I’m not perfect. I know I have my faults and I’m honest about them. I’m honest about my bad habits too, and I don’t allow myself to make excuses. I know what my weaknesses are. I don’t like myself very much, but I think that’s pretty normal. I saw a CBT (cognitive behavioural therapy) specialist for a while and she was horrified by what she called my “character assassination”. She said I judge myself far too harshly and that I need to be kinder to myself.
But what she saw as harsh, I see as being realistic. After all, I’m the one inside my head. I’m the one thinking these thoughts, feeling these feelings. I need to be honest with myself. It’s taken 20 years for me to acknowledge that my depression is as much a physical illness as a mental one and that I will probably be taking medication for the rest of my life. I’ve made my peace with that. But I am less comfortable with other aspects of my mental health.
Take my anxiety, for example. While I know it’s a mental health problem I also know it’s ridiculous to be in a constant state of worry and consternation that my husband or children could die or be critically injured at any minute. I know that not wanting to meet new people, not feeling comfortable in social situations, is silly and limiting. I don’t feel like this about others who have anxiety, just myself. The therapist said this was self-stigmatising; I think it’s just being realistic.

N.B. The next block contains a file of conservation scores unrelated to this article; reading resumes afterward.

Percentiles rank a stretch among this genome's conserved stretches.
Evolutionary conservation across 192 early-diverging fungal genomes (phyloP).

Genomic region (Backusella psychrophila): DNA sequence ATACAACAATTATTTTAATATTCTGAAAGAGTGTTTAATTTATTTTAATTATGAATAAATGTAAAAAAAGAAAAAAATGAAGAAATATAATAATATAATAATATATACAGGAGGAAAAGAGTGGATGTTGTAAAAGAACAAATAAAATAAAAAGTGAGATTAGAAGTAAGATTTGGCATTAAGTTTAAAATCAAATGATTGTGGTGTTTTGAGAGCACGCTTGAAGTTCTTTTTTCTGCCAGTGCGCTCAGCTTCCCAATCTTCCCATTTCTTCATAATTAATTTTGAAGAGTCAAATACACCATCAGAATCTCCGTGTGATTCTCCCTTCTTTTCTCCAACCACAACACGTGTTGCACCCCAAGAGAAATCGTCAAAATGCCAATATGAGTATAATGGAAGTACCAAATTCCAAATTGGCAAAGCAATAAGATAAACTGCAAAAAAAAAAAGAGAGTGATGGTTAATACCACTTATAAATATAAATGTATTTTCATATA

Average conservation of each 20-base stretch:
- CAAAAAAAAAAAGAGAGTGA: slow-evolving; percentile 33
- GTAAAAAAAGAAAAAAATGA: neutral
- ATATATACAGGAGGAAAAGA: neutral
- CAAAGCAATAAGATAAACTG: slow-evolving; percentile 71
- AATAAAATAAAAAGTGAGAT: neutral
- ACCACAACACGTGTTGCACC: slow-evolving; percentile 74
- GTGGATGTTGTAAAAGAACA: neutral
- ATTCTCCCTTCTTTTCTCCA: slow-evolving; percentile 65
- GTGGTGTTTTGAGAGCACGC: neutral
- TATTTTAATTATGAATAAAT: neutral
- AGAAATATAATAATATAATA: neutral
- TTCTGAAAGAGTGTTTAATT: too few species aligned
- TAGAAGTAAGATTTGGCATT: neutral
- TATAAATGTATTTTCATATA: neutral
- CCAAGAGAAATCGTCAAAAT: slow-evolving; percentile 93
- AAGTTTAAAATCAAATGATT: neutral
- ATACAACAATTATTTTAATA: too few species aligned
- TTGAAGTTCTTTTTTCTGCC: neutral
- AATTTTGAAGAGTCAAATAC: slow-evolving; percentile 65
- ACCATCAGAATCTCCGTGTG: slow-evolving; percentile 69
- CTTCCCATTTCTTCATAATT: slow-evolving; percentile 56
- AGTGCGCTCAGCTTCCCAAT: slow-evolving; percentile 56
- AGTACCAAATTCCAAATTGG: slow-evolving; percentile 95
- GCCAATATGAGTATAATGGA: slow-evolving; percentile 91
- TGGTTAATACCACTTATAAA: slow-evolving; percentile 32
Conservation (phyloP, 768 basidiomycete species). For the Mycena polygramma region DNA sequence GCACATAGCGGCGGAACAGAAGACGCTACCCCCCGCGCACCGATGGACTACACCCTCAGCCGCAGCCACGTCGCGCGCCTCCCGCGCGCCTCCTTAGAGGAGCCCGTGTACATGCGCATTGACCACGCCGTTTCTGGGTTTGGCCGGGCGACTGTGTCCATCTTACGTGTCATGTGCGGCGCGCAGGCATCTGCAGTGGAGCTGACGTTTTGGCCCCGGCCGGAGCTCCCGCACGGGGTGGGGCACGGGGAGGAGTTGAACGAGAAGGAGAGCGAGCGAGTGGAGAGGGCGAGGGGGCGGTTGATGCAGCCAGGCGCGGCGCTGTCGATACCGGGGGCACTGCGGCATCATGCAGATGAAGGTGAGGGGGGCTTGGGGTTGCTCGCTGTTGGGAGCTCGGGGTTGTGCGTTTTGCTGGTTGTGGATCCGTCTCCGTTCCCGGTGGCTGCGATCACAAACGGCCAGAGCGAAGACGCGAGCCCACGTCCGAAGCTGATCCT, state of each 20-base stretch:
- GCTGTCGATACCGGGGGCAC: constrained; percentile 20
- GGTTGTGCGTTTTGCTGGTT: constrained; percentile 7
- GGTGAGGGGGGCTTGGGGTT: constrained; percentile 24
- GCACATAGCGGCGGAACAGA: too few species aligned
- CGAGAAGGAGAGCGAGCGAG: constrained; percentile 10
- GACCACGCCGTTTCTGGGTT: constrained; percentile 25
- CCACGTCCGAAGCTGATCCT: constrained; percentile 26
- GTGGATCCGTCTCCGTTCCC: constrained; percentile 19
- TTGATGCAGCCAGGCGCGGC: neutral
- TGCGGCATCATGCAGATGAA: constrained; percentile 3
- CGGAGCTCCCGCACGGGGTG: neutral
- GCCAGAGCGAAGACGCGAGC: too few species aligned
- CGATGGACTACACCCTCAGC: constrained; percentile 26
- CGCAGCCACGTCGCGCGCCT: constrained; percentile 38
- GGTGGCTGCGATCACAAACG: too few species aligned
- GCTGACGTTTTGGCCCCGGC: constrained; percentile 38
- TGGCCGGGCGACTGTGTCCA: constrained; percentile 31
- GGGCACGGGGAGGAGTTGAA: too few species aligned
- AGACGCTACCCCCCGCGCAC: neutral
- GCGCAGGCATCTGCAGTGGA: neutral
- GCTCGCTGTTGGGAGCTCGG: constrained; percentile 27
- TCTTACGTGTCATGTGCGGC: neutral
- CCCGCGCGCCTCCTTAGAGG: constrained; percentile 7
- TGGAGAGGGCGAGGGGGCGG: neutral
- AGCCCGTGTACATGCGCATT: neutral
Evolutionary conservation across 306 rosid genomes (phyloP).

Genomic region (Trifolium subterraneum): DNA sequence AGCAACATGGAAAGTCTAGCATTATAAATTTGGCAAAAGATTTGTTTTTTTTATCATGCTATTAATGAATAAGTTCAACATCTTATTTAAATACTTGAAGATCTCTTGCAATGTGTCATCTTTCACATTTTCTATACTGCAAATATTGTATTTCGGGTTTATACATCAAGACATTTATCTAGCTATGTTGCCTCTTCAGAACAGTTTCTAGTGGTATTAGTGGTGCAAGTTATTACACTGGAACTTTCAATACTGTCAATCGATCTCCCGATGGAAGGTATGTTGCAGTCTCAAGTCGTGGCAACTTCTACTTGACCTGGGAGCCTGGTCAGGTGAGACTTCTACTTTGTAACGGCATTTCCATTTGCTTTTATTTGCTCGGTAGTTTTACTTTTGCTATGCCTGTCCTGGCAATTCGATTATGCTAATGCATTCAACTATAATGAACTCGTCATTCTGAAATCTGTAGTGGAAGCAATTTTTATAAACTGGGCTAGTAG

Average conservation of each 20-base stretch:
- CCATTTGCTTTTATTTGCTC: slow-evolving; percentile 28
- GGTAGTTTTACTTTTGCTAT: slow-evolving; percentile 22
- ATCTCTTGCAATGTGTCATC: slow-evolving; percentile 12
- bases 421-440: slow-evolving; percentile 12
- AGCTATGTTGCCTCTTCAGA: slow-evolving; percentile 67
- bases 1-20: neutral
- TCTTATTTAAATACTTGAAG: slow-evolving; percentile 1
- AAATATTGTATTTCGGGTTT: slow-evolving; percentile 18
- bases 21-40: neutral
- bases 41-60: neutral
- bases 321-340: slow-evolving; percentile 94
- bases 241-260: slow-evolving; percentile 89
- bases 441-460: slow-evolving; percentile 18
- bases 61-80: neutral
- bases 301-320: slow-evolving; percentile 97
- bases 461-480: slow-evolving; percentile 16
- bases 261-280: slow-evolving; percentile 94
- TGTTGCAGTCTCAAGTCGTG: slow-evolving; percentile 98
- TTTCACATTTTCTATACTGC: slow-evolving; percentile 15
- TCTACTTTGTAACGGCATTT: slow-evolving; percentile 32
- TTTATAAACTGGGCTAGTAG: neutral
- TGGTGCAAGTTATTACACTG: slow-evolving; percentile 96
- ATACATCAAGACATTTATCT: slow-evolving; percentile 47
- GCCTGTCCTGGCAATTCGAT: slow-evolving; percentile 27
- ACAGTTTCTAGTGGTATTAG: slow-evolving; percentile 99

The same is true of my disordered eating (I’ve blogged about this a few times). I admit that my eating is disordered and that I am struggling to cope with this. But the suggestion that I may have an eating disorder seems preposterous. So what if I tick all the diagnostic boxes? To say that I have an ED would be like making an excuse, absolving me of responsibility. In reality I am weak, greedy and lacking willpower – that’s what’s wrong, not an eating disorder. My eating problems are my own fault and nothing more.
I could go on – my self-loathing is deep and boundless. I am not the wonderful mother I assumed I would be. I’m not the successful career woman I assumed I would be. I’m not the sociable, popular individual that I used to be. The schism between who I should be and who I am seems almost unbridgable.
I know I am critical of myself, but who isn’t? Who doesn’t wish that they could change things about themselves? This post may seem self-pitying but it isn’t. I am brutally honest with myself because I need to be, I can’t allow myself to make excuses. I don’t like who I am and I need to confront myself and be truthful if I am to make changes.